Professor's wing design change may save fuel
By Jon Van
June 19, 2004
With fuel prices soaring and airlines struggling to make money, an engineering professor's discovery may attract some interest.
Warren Phillips, a professor of mechanical and aerospace engineering at Utah State University, believes he's found a way to cut airplane fuel use and potentially save millions.
Phillips has found that induced drag on the airplane--the downward pressure caused by air moving past the trailing edge of the wing--can be significantly reduced with some relatively simple changes in wing design.
Specifically, Phillips advocates replacing the pilot-controlled airfoils at the wings' edge, called ailerons, with more flexible devices called twisterons.
Ailerons are used by pilots to control rolling movements of the airplane, and Phillips' proposed twisterons would do that as well.
The twisterons, however, would also constantly adjust their shape to minimize induced drag.
This would be accomplished through sensors that keep track of the airplane's speed, acceleration and weight and the air density. Using this input, a computer would continually adjust the twisteron's shape to reduce drag.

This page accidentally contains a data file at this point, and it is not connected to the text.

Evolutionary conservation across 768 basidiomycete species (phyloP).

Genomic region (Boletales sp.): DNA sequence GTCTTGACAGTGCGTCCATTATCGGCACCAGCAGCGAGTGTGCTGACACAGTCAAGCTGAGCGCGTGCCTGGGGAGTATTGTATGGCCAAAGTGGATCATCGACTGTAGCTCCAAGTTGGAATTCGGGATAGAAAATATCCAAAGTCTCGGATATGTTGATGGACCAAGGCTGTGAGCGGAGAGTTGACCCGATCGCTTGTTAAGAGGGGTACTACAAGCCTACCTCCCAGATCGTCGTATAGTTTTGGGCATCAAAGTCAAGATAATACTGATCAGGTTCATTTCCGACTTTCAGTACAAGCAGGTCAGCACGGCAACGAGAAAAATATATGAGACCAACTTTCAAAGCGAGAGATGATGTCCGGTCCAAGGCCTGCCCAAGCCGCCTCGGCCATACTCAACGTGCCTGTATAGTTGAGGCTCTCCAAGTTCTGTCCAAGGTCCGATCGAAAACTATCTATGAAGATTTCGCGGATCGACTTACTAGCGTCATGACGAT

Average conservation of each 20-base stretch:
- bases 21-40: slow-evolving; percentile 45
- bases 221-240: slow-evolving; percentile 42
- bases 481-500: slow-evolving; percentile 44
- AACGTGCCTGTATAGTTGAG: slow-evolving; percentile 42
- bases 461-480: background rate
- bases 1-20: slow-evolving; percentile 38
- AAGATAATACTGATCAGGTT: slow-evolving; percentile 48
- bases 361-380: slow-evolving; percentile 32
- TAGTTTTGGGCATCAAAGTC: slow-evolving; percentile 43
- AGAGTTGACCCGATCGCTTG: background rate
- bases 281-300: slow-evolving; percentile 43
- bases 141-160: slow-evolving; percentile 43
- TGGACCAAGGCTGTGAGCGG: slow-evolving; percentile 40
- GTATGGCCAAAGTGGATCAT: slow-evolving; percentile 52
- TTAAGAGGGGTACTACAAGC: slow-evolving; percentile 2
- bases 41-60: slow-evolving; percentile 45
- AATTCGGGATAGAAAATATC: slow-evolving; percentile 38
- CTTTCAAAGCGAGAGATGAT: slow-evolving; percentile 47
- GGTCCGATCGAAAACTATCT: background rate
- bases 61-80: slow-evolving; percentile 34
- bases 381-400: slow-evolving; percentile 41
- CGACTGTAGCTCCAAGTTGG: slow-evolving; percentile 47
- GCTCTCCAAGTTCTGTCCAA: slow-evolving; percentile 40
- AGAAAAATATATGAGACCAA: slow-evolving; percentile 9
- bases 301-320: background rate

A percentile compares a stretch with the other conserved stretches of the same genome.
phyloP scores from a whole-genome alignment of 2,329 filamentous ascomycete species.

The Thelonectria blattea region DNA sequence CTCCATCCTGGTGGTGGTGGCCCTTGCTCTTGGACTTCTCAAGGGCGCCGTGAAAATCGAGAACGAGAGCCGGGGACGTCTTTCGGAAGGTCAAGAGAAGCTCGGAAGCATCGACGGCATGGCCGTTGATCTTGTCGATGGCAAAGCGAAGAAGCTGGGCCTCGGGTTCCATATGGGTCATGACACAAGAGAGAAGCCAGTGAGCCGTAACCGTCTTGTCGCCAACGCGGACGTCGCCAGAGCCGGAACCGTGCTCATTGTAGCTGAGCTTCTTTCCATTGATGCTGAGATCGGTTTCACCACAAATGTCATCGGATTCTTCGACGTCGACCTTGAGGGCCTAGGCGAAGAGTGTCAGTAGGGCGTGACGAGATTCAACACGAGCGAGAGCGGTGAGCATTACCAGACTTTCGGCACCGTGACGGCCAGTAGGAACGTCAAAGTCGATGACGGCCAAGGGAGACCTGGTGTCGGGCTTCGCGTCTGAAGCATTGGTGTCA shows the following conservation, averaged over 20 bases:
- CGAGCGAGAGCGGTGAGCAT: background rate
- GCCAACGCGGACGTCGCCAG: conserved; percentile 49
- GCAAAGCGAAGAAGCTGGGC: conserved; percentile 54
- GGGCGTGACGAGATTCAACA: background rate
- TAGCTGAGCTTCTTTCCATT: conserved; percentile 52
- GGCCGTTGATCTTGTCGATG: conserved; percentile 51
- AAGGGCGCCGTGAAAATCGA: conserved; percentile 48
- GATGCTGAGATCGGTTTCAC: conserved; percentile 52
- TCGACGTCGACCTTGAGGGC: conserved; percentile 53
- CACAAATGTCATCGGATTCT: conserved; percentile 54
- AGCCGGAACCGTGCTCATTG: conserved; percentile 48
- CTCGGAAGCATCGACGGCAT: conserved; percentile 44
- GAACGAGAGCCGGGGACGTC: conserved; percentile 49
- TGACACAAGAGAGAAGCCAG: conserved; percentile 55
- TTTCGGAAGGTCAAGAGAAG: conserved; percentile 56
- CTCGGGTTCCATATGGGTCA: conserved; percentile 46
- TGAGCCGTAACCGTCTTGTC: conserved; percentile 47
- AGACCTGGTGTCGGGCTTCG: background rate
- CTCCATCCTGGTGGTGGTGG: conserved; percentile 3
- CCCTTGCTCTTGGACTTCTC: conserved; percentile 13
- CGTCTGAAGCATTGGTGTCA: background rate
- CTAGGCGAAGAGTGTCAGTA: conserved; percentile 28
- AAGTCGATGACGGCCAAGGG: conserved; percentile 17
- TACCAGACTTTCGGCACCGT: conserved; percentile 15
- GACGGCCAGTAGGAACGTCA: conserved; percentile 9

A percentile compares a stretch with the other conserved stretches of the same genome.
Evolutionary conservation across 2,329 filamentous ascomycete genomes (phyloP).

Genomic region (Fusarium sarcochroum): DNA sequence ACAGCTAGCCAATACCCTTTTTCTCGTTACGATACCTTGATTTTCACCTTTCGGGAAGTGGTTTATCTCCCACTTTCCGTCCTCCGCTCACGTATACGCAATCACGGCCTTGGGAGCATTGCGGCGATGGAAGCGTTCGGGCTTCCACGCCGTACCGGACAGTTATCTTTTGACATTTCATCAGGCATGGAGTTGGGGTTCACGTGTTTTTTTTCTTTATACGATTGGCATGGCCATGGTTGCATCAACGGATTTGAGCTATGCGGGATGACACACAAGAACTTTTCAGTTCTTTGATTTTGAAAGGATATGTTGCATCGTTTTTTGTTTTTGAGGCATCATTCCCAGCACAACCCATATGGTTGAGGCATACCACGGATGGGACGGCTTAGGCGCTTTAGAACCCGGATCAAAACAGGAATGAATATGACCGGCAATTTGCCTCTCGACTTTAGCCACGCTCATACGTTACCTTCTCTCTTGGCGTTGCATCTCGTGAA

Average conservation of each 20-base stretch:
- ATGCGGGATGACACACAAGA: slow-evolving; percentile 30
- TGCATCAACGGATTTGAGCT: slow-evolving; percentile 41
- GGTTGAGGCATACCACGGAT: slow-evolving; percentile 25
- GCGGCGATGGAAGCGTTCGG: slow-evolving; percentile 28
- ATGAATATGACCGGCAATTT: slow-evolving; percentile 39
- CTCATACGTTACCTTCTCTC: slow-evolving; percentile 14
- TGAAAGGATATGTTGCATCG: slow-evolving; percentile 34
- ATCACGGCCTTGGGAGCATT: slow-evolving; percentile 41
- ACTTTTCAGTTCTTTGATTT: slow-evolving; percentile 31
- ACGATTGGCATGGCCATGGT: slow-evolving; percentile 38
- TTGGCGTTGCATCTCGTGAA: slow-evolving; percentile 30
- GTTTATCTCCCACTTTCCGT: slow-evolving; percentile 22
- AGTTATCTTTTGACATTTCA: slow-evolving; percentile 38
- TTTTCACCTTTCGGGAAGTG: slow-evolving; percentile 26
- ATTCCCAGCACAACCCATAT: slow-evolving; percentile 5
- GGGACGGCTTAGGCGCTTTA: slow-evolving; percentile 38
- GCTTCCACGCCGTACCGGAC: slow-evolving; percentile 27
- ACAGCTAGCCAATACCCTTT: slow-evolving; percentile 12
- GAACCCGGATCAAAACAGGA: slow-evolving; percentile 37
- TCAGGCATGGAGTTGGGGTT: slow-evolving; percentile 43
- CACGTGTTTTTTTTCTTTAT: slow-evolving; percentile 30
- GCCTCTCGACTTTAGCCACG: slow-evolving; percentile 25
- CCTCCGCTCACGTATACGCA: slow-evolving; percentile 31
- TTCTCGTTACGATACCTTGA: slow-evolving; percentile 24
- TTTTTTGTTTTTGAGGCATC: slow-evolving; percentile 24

Phillips and his colleagues have built a robotic plane equipped with twisterons to demonstrate how his system works, and his university has applied for a patent. His hope is that a company will use the technology to retrofit existing airplanes.
Phillips' innovation may spring in part from his hobby as a hang-glider pilot.
"Hang gliding gives you a real feel for flight," Phillips said. "I have flown airplanes, and when you're flying an airplane, you're driving a machine. When you're flying a hang glider, it's literally like being a bird. You feel the air, and your thoughts control the glider. It gives a real feel for lift, drag and how the air interacts with the wings, much more so than you get from flying a machine."
But it wasn't just intuition that led Phillips to his idea for twisterons. He also spent a lot of time revisiting the original mathematics worked out almost a century ago by Ludwig Prandtl, the German scientist known as the father of modern fluid mechanics.
Phillips' solution to the relevant differential equations suggested to him that twisterons would reduce drag with less effort than any solutions suggested by Prandtl's earlier work.
It's not that Prandtl was wrong, Phillips said, but rather that when he did his work, he didn't have access to today's technology, so something like a twisteron wasn't possible.
Phillips said the greatest cost associated with installing his twisteron technology may be the design and engineering work needed to be certified as safe by the Federal Aviation Administration. For that reason, he said, the technology will probably first be applied to robotic planes.
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